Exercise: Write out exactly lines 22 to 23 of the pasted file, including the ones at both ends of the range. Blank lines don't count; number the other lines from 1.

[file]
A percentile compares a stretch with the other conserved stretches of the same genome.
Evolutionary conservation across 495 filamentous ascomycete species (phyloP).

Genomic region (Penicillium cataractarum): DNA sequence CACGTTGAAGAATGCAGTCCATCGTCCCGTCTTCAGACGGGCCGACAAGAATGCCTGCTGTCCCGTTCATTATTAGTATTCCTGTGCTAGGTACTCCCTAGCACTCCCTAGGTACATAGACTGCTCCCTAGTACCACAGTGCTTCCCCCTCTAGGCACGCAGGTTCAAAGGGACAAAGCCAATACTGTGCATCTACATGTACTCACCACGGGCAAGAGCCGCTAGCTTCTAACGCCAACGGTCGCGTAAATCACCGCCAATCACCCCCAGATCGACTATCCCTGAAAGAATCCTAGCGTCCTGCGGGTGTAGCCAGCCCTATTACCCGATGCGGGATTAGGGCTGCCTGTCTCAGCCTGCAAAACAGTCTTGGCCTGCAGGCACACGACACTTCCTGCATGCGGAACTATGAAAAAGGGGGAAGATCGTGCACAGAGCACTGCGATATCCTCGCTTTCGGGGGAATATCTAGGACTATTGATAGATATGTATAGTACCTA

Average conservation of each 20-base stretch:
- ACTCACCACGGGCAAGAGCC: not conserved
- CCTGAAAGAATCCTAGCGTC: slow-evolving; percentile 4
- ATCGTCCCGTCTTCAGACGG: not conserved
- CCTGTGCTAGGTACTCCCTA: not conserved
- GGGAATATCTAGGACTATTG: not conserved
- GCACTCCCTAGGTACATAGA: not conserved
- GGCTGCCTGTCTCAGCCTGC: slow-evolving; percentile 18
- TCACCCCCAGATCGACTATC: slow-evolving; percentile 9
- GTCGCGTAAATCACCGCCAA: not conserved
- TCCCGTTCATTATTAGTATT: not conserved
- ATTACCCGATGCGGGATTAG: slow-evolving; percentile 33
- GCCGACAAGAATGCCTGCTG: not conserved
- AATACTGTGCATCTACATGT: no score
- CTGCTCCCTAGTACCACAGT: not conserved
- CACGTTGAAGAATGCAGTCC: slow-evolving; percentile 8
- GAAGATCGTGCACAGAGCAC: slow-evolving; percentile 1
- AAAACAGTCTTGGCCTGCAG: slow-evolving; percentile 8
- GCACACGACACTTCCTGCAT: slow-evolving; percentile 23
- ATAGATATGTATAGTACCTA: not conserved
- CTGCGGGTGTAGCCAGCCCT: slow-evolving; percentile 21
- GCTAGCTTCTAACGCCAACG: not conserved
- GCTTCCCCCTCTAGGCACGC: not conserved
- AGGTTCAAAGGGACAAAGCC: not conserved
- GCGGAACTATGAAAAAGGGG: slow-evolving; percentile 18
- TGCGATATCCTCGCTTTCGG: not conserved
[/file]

- GCACACGACACTTCCTGCAT: slow-evolving; percentile 23
- ATAGATATGTATAGTACCTA: not conserved